Description: Challenge to timber sale project in Mendocino National Forest that allegedly threatened Northern spotted owl.
Conservation Congress v. U.S. Forest Service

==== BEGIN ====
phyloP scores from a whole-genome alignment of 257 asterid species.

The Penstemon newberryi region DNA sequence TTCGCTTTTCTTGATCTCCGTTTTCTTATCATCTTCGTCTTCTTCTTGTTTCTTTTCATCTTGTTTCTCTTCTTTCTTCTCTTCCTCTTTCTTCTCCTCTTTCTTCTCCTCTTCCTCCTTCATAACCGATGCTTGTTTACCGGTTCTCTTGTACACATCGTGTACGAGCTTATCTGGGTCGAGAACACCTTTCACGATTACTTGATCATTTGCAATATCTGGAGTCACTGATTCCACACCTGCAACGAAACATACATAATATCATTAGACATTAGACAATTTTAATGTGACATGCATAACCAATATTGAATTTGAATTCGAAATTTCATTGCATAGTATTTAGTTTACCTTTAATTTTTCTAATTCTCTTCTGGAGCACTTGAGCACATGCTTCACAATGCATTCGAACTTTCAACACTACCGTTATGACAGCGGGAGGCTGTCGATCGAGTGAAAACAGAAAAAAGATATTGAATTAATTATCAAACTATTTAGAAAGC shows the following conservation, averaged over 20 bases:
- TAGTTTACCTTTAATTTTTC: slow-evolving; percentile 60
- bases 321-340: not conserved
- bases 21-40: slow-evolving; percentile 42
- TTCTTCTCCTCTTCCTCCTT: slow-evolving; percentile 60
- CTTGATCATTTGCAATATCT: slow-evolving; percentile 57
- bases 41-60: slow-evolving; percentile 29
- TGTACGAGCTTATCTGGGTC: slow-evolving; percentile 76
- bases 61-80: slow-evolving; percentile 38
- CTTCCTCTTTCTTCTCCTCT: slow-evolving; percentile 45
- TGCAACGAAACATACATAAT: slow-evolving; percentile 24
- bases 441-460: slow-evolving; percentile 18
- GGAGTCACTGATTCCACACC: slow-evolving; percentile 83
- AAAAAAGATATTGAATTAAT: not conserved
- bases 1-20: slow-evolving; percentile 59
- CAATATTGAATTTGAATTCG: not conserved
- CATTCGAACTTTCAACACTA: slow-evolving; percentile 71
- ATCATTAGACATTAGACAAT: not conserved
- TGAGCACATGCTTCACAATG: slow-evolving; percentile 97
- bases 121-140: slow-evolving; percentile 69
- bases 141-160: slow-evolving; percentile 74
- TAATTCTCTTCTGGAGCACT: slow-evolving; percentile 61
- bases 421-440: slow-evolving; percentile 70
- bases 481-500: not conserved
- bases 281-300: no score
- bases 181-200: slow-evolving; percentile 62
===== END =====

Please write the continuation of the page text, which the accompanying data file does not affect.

Filing Date Type File Action Taken Summary 03/02/2018 Order Download Defendants' motion to dissolve the injunction and amend the judgment granted. The court found that the supplemental NEPA analysis addressed the court's concerns. The plaintiff asked the court to find that the new alternatives analysis was flawed because it was arbitrarily and capriciously based on fire conditions likely to occur during 97th percentile weather conditions. The plaintiff argued that these "inflated" fire weather conditions were used as a basis for incorporating a "large old tree component" into timber sales specifications and that 90th percentile weather conditions had been used in an earlier assessment. The court noted that this was a new issue that exceeded the scope of the original order but nonetheless found that the U.S. Forest Service provided an adequate explanation for using the 97th percentile conditions, including that the shift to the higher percentile accounted for climate change and was judged to approximate 90th percentile conditions over the 20-year life of the project. 05/30/2017 Judgment Download Final judgment entered remanding for supplemental NEPA analysis and enjoining removal of any trees with 20 inches dbh or greater in implementing the Project. 02/16/2017 Order Download Plaintiff's motion for summary judgment granted in part and denied in part. The federal district court for the Eastern District of California granted summary judgment to the plaintiff on claims that the defendants had not performed an adequate alternatives analysis and had failed to take a hard look under the National Environmental Policy Act. The court rejected other claims, including that an environmental impact statement (EIS) was required. In evaluating the degree to which impacts on the environment were "highly uncertain" and thus weighed in favor of requiring an EIS, the court's order noted that a recovery plan for the Northern spotted owl had identified "uncertainties" associated with climate change, but the court said that the plaintiff did not "tailor its argument to the context of the Project at issue." The court stated: To an extent, the Court may infer from these generalities that aspects of the Project cross into uncertain territory. But the Court cannot conclude, without more, the degree that this Project’s possible effects on the human environment are highly uncertain." 10/13/2015 Complaint Download Second amended complaint filed. A lawsuit filed in California federal court challenged the U.S. Forest Service's authorization of a large timber sale in Mendocino National Forest, which the plaintiff alleged would have adverse impacts on the Northern spotted owl, a species protected under the Endangered Species Act. The complaint included allegations that "[o]wl biologists theorize that Northern spotted owl populations in the Mendocino National Forest are particularly vulnerable to population declines associated with climate change, as these populations exist at the southern-most inland portion – the hottest and the driest portion – of the species’ range."